The Case of Hana Al-Shalabi


Hana al-Shalabi, from Burqin village near Jenin, has regularly been incarcerated by the Israeli authorities, and spent more than 30 months in Israeli jails prior to her release in October 2011 in a prisoner exchange agreement. She was never charged with any crime nor did she have a trial, and spent the vast majority of this time in administrative detention.

Just four months after her release, Hana was re-arrested, once again under administrative detention. The targeting of Palestinian former prisoners for re-arrest and continued administrative detention is not uncommon. Her sister, Huda, had also previously been held without charge or trial under administrative detention.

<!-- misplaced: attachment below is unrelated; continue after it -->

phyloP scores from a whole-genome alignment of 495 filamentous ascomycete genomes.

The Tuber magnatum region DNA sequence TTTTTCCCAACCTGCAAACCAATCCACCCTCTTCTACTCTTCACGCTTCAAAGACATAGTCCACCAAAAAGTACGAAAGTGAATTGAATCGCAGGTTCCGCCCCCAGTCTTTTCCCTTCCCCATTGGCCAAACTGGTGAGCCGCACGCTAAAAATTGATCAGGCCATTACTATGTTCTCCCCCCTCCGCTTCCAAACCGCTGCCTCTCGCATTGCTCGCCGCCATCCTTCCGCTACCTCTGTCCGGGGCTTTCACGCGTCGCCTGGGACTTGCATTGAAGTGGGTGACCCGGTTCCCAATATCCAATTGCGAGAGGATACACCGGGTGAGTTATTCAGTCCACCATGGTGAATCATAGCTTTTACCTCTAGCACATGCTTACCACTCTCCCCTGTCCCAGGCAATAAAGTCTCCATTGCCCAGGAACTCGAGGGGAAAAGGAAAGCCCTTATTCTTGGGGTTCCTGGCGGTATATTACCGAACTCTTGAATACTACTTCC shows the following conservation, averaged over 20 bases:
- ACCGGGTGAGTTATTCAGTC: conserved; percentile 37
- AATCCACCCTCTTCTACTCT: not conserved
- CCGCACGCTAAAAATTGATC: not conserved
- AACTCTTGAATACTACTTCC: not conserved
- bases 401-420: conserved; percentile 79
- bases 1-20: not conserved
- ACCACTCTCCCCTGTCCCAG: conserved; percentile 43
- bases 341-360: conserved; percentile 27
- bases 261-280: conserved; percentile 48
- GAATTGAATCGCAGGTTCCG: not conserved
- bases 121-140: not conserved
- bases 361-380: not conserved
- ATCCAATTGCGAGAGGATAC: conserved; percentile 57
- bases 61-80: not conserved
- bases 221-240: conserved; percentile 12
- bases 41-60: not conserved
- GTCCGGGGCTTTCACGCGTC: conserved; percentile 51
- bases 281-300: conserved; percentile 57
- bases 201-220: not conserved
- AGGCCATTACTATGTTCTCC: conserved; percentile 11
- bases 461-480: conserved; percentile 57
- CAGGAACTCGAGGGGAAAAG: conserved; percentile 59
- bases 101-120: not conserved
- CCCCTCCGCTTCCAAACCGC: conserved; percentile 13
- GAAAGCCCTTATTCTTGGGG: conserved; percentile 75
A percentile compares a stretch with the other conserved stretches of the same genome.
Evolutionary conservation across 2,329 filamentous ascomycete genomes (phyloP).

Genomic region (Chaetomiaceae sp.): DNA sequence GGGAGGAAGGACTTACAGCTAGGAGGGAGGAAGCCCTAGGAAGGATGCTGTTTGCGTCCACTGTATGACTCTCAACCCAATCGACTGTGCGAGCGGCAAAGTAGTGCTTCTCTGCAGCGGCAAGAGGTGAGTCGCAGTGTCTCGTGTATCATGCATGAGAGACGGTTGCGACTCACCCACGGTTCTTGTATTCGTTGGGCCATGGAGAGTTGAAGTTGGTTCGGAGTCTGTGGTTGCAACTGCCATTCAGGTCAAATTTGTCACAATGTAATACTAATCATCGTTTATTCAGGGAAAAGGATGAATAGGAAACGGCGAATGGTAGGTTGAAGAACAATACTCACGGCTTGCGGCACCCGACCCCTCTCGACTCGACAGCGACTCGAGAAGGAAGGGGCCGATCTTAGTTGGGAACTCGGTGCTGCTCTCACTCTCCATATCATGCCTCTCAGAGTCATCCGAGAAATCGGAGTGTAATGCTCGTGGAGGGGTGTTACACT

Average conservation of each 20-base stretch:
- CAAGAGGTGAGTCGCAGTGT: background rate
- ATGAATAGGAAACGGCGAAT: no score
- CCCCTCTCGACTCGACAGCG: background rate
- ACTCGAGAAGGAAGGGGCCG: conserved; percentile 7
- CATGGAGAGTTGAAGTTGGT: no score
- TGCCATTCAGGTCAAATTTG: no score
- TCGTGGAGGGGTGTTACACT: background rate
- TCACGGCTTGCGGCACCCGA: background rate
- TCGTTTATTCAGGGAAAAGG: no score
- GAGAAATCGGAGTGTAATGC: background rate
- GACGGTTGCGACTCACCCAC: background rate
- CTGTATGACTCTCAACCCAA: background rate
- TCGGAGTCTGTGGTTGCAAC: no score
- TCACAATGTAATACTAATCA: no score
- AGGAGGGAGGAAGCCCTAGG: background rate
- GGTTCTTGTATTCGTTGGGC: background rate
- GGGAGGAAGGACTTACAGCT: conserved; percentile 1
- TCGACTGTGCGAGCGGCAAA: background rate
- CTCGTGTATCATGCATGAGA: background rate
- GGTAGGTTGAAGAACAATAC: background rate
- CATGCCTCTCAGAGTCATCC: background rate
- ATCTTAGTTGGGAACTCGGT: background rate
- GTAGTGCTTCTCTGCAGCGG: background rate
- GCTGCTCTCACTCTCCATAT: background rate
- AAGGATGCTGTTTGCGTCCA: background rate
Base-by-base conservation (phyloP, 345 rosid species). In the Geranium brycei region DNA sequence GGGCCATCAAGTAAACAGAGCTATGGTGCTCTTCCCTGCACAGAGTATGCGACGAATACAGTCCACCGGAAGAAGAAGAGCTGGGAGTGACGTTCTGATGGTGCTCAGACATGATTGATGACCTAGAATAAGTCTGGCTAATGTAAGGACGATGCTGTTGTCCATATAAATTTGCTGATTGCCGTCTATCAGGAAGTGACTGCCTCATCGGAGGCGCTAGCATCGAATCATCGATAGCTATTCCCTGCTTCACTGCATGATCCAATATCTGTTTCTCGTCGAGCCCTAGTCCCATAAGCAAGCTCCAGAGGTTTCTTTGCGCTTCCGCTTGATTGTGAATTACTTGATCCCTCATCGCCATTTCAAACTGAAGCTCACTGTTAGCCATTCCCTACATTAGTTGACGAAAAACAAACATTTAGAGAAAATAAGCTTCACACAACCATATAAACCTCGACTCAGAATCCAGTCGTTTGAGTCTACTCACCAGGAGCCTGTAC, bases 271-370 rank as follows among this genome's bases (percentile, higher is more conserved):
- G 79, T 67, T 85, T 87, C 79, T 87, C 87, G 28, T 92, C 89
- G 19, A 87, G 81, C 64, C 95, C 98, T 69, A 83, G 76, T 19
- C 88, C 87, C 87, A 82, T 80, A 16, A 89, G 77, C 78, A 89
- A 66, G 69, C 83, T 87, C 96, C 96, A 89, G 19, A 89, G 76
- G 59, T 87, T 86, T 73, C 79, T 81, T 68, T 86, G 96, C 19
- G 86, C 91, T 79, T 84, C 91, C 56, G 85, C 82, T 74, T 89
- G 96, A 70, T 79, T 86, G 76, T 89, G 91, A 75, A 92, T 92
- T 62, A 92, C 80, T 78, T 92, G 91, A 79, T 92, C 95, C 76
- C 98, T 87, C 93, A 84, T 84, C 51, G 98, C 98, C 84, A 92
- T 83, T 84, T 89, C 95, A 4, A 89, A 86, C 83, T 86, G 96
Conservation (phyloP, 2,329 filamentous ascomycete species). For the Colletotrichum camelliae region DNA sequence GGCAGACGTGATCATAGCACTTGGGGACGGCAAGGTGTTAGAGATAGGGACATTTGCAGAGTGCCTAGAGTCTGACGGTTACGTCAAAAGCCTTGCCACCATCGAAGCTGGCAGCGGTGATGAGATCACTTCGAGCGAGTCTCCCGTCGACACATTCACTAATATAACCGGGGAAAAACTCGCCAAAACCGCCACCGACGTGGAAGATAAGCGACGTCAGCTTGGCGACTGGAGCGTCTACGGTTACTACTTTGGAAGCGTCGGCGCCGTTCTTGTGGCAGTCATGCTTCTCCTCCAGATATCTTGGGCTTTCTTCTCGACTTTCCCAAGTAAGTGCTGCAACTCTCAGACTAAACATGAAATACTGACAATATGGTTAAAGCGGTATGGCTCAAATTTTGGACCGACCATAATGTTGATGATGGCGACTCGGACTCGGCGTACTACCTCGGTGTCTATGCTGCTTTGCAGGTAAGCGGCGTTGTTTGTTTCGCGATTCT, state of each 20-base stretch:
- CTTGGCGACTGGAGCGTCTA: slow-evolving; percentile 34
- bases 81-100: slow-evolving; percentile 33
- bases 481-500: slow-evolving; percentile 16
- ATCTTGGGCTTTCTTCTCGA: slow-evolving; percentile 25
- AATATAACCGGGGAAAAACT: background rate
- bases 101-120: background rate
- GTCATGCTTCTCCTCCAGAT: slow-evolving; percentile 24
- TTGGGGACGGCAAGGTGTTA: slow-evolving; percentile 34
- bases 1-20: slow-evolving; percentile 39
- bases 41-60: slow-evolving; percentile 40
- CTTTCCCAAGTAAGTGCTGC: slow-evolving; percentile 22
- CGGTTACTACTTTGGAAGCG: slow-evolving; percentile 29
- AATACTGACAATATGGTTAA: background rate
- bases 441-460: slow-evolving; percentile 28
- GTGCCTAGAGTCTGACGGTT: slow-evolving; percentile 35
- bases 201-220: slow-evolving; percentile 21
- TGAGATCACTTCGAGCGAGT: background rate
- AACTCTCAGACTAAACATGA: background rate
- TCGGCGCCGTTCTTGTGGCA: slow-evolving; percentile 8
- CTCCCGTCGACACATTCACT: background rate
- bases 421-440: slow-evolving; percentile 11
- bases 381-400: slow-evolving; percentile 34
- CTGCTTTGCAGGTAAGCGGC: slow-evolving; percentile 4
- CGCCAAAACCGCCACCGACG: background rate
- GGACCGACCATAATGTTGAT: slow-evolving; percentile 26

On February 16th 2012, after her re-arrest, Hana went on hunger strike. According to her lawyer, Shalabi reported that she was beaten, abused, blindfolded and placed in solitary confinement. She was on hunger strike for 43 days, and her case created international outcry and calls for her release. Amnesty International reported that she was at severe risk of dying. On March 29th, it was announced that she would end her hunger strike after striking a deal with Israel under which she would be deported to the Gaza Strip for three years.

Despite gaining her release, Hana is still not able to travel to her home and family, as she was only able to secure her freedom by agreeing to go to the Gaza Strip. Furthermore, Hana’s case is of course just one of many, as thousands of Palestinians remain in jail, denied their basic human rights.

 

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